At the national March for Life there were many sounds — which could mostly be heard above a strong wind from the north buffeting Wellington on the day.
The event saw an estimated 2500 people walk from Civic Square to Parliament, by way of Willis Street and Lambton Quay.
Among the sounds, there were voices of a powhiri, the words of politicians and parents, the singing of the national anthem, Pacifica chanting, the skirl of bagpipes and the ultrasound heartbeats of babies in their mothers’ wombs, played “live”, from a large stage.
But perhaps the most significant were the words of a young woman called
“Naomi”, who had had an abortion ten years ago.
Naomi’s heartfelt talk had the crowd spellbound.
She related how, ten years ago, she had told a counsellor about “circumstances that were pressing in at the time and how I felt about the pregnancy”.
“I told her I felt guilty, as I had always been very pro-life . . . so I felt the weight of the decision hanging over me.
“She [the counsellor] drew me a fingernail-sized, scribbled circle on a paper, to show me what seven weeks [of foetal development] looked like. She told me a lot of things — like what the procedure would entail, how I might experience some sadness, and that I should find someone to talk to.”
Naomi then described a series of events, feelings, emotions and thoughts that the counsellor did not tell her about.
“What she didn’t tell me,” Naomi began,” was that I’d feel so alone; that I
would go through the procedure alone; no one to sit with me; that I would have no-one to talk to.”
“What she didn’t tell me was that I wouldn’t even be able to voice what I had done to anyone; that I would carry a deep sense of shame.”
There were many other things the counsellor did not tell Naomi about — the suicidal feelings, the drive to self-harm, the panic attacks, the depression, and the pain at feeling unable to grieve.
“What she didn’t tell me,” Naomi continued, “was that I would need to walk
through a lot of painful healing to even feel human again.”
“What she didn’t assure me of was that many of the circumstances surrounding my situation wouldn’t even be an issue down the track, and nor were there other solutions offered.
“What she didn’t tell me was that forgiving myself would have to occur repeatedly, and that guilt and shame would rear its head time and again.”
Naomi then had some comment for everyone.
“So, unless you have walked in the shoes of — and sat and held the hand
of — a broken woman, a woman facing a major life decision like this, you will never know the weight of self-judgement and self-condemnation. It is a weight far greater than anybody else could heap upon them.
“And if we truly value life, then that love and value must begin with the woman — the life that carries the life.”
She spoke of how she had walked this path herself. At some later time, she was able to sit and “answer every burning question that a worried and broken woman asked me when she was facing a major decision that would forever alter the course of her life, and the pain of my own abortion was still raw and bleeding in my soul”.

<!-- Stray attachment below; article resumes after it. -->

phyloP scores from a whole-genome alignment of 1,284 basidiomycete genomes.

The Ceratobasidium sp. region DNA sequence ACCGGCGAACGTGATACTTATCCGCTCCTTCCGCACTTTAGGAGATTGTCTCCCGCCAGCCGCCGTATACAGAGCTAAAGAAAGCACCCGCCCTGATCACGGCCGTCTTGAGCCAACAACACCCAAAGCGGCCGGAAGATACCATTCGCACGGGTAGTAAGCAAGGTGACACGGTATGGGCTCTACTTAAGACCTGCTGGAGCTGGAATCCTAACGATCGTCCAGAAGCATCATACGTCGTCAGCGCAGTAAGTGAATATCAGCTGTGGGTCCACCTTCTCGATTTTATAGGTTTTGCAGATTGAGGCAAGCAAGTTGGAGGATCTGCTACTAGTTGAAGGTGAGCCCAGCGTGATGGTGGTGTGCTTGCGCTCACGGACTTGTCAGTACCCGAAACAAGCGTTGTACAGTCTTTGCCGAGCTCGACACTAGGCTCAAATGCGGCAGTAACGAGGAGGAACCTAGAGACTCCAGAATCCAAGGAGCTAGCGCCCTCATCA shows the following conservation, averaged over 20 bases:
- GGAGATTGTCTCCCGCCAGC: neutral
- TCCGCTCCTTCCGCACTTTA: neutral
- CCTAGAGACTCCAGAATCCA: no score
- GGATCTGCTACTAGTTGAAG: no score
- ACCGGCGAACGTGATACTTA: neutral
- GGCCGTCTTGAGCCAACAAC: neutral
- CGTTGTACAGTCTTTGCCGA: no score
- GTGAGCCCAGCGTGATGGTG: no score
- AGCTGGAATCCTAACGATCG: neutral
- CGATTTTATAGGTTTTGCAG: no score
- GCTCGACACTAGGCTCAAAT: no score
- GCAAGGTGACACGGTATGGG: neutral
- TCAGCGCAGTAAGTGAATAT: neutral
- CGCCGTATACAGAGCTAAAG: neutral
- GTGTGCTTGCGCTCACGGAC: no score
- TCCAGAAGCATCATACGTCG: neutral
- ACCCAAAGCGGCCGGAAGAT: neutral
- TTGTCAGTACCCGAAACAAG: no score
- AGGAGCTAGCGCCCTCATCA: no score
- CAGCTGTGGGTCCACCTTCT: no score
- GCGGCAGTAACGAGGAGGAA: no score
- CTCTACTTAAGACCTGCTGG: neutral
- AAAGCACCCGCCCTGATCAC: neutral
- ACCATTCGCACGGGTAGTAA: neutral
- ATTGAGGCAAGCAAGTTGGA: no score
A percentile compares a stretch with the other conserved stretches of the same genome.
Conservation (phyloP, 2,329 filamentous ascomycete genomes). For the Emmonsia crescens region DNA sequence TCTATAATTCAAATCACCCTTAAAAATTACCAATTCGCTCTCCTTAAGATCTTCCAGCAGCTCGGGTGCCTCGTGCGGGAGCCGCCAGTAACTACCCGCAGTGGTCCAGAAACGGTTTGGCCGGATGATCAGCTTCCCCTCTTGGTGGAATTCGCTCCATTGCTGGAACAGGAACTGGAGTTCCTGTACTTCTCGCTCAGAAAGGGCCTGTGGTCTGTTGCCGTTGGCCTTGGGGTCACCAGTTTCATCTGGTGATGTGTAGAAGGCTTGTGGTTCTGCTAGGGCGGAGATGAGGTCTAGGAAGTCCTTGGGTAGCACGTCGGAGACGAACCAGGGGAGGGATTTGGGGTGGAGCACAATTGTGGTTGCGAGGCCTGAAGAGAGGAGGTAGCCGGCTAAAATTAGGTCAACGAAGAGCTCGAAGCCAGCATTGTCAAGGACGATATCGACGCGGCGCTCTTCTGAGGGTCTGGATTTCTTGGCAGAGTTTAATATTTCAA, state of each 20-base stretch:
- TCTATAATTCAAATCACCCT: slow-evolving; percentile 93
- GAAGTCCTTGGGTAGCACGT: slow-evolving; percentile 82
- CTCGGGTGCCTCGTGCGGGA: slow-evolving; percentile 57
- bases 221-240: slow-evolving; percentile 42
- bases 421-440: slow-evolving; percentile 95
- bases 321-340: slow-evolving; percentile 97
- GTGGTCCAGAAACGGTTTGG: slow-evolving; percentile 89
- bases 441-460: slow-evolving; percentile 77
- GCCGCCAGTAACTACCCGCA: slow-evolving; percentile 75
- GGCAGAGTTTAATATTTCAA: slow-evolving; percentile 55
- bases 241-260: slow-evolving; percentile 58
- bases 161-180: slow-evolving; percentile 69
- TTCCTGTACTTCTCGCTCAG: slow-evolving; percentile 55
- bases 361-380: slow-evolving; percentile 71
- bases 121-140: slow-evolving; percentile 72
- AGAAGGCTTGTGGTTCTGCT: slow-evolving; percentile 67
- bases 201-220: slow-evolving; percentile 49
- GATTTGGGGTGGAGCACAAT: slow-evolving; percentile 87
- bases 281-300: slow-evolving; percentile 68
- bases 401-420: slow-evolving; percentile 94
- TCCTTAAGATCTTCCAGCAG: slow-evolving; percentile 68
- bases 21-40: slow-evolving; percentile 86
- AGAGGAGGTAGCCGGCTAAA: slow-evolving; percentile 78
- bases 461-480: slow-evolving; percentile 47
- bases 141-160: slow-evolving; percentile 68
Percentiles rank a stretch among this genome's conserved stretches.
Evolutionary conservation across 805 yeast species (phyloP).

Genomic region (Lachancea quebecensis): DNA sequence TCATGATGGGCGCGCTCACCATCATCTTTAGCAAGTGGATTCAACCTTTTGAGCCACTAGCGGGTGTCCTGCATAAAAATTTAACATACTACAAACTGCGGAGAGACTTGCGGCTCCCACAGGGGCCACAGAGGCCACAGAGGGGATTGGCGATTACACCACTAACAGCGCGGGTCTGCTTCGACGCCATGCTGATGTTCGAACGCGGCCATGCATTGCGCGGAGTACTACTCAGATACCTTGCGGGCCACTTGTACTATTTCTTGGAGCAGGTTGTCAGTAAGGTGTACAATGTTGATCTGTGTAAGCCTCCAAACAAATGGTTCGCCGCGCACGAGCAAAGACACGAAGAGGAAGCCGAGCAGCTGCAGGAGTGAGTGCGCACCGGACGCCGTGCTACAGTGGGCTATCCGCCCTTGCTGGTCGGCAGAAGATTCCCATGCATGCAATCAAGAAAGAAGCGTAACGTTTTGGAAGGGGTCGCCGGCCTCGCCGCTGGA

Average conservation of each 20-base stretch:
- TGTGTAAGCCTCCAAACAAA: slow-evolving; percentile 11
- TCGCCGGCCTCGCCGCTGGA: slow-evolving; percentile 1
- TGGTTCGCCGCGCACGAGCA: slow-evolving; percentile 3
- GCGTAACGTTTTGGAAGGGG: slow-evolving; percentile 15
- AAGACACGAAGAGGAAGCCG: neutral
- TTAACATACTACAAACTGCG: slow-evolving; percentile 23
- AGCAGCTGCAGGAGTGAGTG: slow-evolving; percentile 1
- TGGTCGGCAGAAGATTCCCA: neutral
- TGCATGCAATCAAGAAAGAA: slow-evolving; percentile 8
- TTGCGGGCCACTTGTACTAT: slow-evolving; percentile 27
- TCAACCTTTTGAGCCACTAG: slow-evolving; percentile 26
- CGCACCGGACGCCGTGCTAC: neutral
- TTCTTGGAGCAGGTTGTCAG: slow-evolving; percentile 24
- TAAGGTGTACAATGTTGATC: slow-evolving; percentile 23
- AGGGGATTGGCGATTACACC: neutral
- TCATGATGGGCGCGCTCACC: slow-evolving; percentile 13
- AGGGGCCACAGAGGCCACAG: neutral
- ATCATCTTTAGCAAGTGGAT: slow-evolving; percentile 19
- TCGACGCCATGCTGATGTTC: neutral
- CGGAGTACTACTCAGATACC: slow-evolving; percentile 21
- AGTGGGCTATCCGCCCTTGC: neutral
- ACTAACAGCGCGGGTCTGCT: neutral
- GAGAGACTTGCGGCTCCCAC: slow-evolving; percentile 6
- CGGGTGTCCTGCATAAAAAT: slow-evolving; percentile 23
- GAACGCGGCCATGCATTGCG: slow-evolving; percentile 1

“That openness caused her heart to change, to see a future for the baby inside her,” Naomi said, to loud cheers and applause at Parliament grounds.
“Women are hurting and broken everywhere,” Naomi continued. “They are
looking for open hearts to sit with them in their brokenness.”
“My challenge to you,” she told the people assembled, “as you rise to be a
voice for the voiceless, is to make sure you make yourself known to be a safe place. That you will love women no matter what, no matter the choices they choose to make, and that you will sit with them in their darkest hour.”
“Be that someone they can talk through their fears, their options, their
future and a place to come, when and if they are broken because of abortion.
“Love them both without reservation. Love her no matter what, and do not turn away.”
Naomi concluded by sharing that she was now the mother of four biological
sons and, with her husband, has permanently fostered a daughter. “We love her just as our own,” she said.
Speaking to NZ Catholic, March for Life chair Pastor Gina Sunderland lamented that many politicians just don’t seem to hear the pro-life message.
“But we will just never give up and we just need to keep lobbying them,” Rev. Sunderland said.
“We have a faithful core of Members of Parliament who are obviously pro-life and they keep the fire burning for us in there, so we have to support them. But the Government is tough — they are very liberal and they are completely blinded, obviously, about this whole issue. So it is a bit of a hard nut to crack there, but we will just keep on educating society and being a voice.”
The March for Life is a good vehicle for that voice, she added.
“For us . . . it is about getting the message out there and giving the ordinary Kiwi an opportunity to get out and march. Not everyone will do that, but
March for Life is safe. It is a peaceful, family- friendly environment and people who don’t normally get involved in marches have a place to do that safely and that is what is really special about it.”
Rev. Sunderland said organisers were thrilled so many people turned out for the march — twice the number that had marched last year.
Three MPs spoke at the event — Paulo Garcia, Simon O’Connor and Alfred Ngaro (all National). Several others, including two pro-life Labour MPs, put in their apologies.
“I would normally say welcome to Parliament,” Mr O’Connor told the marchers, “but this place is becoming a house of death [with measures on] abortion, euthanasia. But your voice, your feet, your families here today bring change.”
There was a small counter-protest at Parliament, involving a handful of people, who stood silently beside a fence.There was also some pro-abortion graffiti at Civic Square.